WHS students share athletic experience through coaching
Despite busy schedules, some WHS students are still willing to dedicate their time to helping our future generation’s athletes.
Sydney Sleek (11) has been spending her weekday afternoons for the past year coaching soccer to a group of girls aged seven through eight through the Wooster Parks and Recreation department.
Sleek said coaching younger girls has helped her remember the fundamentals of playing any sport, including good listening skills, following directions and having a better understanding of the importance of a good coach/ player relationship, which have been the main focus of Sleek’s coaching experience.
“Helping the younger girls has taught me a lot about the relationship between players and coaches. You really have to understand the players individually to be successful as a team,” Sleek said.
Soccer is not the only sport that is assisted by WHS student coaches.
Grayson Blythe (12) also spends her free time coaching lacrosse to younger girls. Blythe has been coaching the young lacrosse players through the Wooster Lacrosse Club, who age anywhere between second through eighth grade, for three years.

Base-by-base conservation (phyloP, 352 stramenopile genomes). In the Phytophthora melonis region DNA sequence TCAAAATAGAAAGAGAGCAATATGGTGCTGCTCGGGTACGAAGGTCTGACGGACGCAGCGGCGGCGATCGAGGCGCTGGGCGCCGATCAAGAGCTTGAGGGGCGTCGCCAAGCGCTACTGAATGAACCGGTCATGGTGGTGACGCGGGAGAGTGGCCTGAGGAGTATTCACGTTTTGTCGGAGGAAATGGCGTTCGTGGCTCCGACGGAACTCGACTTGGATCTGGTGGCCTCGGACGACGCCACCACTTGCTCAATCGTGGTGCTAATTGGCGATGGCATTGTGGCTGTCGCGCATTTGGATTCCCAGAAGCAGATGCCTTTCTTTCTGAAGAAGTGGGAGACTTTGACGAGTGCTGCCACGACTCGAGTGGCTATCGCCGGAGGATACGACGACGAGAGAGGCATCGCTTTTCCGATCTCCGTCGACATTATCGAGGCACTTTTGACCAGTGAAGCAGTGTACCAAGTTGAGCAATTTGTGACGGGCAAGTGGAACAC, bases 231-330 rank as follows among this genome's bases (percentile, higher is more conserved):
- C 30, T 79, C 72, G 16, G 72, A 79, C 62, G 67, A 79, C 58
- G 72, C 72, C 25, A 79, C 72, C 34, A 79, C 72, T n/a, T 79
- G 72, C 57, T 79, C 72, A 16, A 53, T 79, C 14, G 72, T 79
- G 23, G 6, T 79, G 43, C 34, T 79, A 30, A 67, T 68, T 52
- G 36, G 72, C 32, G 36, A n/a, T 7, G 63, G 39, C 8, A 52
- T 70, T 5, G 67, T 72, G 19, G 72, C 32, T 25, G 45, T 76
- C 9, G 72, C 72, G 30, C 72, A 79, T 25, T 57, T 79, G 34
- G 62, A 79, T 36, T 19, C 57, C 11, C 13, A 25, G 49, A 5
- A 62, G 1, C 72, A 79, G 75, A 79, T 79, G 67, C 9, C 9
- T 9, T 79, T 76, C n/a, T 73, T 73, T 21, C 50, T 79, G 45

For the past three years, Blythe said she has learned much about patience, which helps her a great deal during practice, games and with her fellow teammates.
Coaching younger girls has also taught Blythe to appreciate everything her coaches do for her as a player.
“Becoming a coach lends a lot of perspective. It’s like a ‘walk a mile in their shoes’ situation, and once you do, you’ll have a lot more respect for your coaches,” Blythe said.
Lyndsey Gallaway (12) also coaches younger athletes. Gallaway has coached nine and ten year old hockey players for the past three years through the Wooster Hockey Club. Her young players have also tightened her grasp around the knowledge of hockey. She explained having to break down and explain certain skills helps her reflect on how she performs them herself in her own games.
Gallaway has also learned the importance of teamwork and helping others build teamwork in terms of playing hockey.
“Coaching makes you see things in a bigger picture instead of just focusing on yourself; you see how the team works as a whole. On a team, everyone has a role and without every single person, the team doesn’t work,” Gallaway explained.
Sleek, Blythe and Gallaway all strongly recommend becoming coaches because it allows players to grow as both athletes and as individuals.